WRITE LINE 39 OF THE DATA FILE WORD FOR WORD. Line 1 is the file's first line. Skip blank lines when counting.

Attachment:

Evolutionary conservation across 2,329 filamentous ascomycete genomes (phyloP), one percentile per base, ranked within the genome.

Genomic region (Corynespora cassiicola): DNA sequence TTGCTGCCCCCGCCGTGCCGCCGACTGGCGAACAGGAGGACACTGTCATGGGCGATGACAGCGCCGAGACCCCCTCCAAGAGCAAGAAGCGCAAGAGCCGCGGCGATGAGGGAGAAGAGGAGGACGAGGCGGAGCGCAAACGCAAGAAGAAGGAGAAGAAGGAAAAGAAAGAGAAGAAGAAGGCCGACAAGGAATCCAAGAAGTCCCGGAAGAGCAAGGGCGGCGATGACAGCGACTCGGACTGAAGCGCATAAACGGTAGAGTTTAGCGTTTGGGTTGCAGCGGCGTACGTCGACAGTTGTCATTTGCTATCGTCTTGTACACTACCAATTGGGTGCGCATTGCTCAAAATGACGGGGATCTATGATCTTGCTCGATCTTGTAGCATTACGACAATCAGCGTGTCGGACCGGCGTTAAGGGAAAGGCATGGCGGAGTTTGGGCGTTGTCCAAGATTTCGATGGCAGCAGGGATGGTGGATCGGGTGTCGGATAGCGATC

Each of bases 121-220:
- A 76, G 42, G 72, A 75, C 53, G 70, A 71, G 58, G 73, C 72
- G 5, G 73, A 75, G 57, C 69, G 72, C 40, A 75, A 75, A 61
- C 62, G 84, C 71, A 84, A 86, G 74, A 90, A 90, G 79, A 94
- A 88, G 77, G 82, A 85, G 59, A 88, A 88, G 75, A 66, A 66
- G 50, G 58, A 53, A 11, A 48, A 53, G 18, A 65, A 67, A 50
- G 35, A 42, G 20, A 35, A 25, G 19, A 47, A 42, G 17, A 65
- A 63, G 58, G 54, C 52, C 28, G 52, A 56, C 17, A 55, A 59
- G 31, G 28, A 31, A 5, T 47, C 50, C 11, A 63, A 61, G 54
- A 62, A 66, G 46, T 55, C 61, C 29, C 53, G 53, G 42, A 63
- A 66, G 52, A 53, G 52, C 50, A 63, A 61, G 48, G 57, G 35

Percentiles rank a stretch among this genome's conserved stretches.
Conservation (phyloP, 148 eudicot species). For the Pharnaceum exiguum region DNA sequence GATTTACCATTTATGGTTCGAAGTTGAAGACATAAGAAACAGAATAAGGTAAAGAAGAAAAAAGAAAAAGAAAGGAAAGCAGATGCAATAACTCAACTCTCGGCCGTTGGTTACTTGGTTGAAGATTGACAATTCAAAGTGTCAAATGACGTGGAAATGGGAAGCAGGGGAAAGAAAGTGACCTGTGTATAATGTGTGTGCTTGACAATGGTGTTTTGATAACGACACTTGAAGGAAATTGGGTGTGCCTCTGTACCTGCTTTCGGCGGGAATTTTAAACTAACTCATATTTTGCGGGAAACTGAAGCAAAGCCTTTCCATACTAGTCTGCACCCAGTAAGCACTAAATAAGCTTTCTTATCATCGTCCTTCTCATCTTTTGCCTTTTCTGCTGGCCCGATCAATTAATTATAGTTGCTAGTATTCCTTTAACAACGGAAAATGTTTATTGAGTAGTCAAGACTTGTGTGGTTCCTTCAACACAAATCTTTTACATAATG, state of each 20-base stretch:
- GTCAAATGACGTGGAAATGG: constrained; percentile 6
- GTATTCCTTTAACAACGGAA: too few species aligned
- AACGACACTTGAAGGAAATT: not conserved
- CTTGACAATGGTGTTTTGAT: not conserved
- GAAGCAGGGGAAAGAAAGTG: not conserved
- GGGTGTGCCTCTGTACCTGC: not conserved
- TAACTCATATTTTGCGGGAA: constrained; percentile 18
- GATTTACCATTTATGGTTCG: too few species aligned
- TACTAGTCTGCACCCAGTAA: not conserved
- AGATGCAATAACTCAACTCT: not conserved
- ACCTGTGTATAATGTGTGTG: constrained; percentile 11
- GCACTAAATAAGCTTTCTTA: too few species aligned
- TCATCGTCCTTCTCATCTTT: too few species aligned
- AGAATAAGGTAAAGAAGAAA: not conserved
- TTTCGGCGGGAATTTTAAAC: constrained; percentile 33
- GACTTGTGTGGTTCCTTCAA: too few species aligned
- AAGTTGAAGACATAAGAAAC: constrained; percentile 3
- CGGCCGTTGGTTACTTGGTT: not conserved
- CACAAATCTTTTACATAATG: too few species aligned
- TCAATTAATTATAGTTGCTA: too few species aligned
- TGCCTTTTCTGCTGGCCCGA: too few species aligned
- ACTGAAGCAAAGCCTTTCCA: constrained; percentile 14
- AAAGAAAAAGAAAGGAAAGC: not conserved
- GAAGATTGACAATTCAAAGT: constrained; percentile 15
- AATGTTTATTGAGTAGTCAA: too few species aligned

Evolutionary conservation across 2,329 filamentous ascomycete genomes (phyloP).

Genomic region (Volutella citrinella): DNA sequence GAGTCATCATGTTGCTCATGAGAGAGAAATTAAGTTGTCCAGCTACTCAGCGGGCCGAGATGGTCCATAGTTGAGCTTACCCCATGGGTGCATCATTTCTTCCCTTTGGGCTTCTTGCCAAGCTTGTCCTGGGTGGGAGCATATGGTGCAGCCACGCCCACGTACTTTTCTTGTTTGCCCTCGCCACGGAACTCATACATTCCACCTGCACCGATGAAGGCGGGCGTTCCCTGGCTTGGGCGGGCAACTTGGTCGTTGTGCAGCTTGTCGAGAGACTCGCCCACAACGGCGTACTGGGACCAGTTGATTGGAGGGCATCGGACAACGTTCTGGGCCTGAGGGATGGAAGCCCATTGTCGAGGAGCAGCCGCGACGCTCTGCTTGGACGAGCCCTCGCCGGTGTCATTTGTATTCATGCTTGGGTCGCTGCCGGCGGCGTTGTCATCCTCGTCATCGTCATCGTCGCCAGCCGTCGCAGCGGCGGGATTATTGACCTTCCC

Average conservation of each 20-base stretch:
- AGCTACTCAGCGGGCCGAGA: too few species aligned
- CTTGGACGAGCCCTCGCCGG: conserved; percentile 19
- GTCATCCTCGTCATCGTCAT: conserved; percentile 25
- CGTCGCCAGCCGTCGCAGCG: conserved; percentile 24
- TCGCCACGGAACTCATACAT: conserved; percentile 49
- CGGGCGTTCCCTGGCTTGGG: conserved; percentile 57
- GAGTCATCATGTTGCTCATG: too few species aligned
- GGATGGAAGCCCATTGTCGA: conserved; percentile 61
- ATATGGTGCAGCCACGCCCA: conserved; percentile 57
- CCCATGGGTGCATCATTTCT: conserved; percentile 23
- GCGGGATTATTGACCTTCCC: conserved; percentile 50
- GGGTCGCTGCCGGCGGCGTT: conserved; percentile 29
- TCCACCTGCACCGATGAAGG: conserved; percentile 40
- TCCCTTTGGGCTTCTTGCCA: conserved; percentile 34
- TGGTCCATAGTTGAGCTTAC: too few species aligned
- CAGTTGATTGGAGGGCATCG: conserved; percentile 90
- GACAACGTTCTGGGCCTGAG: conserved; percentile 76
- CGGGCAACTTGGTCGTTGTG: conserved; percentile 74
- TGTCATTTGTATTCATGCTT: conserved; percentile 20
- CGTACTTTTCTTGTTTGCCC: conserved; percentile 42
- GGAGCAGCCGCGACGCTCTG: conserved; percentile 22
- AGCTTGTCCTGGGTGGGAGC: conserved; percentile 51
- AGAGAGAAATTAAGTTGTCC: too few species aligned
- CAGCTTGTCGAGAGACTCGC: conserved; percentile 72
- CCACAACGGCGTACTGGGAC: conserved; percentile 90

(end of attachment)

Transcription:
- GAAGATTGACAATTCAAAGT: constrained; percentile 15